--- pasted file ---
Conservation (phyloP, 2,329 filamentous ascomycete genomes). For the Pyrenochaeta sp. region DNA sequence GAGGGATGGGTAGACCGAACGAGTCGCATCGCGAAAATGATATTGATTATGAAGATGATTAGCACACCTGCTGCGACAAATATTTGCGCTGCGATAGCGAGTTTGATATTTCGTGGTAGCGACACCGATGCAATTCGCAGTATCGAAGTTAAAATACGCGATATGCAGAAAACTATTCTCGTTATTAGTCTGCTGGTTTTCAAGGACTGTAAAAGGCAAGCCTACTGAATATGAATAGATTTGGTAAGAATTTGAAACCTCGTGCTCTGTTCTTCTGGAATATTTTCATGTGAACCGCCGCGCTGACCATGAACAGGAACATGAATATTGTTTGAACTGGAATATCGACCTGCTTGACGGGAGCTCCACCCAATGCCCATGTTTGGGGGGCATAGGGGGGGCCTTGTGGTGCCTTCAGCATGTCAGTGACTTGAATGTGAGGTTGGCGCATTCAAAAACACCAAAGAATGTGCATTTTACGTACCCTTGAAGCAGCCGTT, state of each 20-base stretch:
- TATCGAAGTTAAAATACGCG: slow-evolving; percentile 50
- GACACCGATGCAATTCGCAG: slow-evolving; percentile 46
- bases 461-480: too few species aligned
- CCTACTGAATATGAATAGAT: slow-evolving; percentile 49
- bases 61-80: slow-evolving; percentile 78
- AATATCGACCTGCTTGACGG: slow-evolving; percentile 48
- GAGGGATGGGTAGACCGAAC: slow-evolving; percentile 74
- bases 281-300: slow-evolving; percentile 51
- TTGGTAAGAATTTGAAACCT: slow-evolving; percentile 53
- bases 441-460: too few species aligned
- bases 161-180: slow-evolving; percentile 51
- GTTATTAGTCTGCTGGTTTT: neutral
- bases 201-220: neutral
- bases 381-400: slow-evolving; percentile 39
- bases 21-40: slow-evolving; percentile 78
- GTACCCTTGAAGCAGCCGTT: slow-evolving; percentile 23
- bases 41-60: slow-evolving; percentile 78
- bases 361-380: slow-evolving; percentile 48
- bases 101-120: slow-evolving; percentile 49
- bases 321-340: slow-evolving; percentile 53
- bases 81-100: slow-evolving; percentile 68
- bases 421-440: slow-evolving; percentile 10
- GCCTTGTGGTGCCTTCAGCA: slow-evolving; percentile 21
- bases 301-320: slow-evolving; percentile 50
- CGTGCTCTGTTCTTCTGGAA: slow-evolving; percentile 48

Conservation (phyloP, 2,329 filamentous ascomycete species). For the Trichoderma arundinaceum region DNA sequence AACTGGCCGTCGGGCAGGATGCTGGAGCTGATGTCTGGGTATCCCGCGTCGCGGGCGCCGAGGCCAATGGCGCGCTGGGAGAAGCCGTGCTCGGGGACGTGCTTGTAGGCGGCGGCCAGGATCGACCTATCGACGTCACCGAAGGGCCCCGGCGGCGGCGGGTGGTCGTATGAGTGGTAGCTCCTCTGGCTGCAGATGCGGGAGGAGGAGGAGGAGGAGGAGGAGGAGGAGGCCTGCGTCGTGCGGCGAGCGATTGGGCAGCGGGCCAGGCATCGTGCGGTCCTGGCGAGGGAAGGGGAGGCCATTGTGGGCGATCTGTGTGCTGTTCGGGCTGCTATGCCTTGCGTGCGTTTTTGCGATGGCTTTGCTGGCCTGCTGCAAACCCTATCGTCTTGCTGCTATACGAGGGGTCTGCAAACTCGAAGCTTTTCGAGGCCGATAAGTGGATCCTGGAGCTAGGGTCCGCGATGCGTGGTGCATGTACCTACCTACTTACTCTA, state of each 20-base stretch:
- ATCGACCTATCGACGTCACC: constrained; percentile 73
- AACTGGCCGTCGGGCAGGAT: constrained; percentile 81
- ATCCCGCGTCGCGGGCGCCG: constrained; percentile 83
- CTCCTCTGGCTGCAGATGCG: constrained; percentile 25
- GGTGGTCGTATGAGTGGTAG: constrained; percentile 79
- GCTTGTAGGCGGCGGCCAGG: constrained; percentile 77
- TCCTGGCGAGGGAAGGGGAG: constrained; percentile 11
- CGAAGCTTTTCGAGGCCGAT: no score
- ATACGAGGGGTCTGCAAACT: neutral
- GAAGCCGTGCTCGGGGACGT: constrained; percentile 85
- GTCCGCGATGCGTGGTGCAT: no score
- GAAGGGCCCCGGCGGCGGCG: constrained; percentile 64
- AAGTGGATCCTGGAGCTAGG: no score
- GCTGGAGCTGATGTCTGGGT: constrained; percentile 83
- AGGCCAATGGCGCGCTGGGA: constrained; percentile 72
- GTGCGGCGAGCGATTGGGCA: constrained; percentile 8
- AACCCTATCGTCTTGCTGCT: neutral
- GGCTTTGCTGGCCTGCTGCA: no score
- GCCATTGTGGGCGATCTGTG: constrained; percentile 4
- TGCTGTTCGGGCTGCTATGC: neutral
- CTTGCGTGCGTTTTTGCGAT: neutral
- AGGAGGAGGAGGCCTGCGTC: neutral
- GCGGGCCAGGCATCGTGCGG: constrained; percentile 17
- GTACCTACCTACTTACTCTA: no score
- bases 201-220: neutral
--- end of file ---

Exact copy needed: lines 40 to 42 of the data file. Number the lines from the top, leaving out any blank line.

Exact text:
- AAGTGGATCCTGGAGCTAGG: no score
- GCTGGAGCTGATGTCTGGGT: constrained; percentile 83
- AGGCCAATGGCGCGCTGGGA: constrained; percentile 72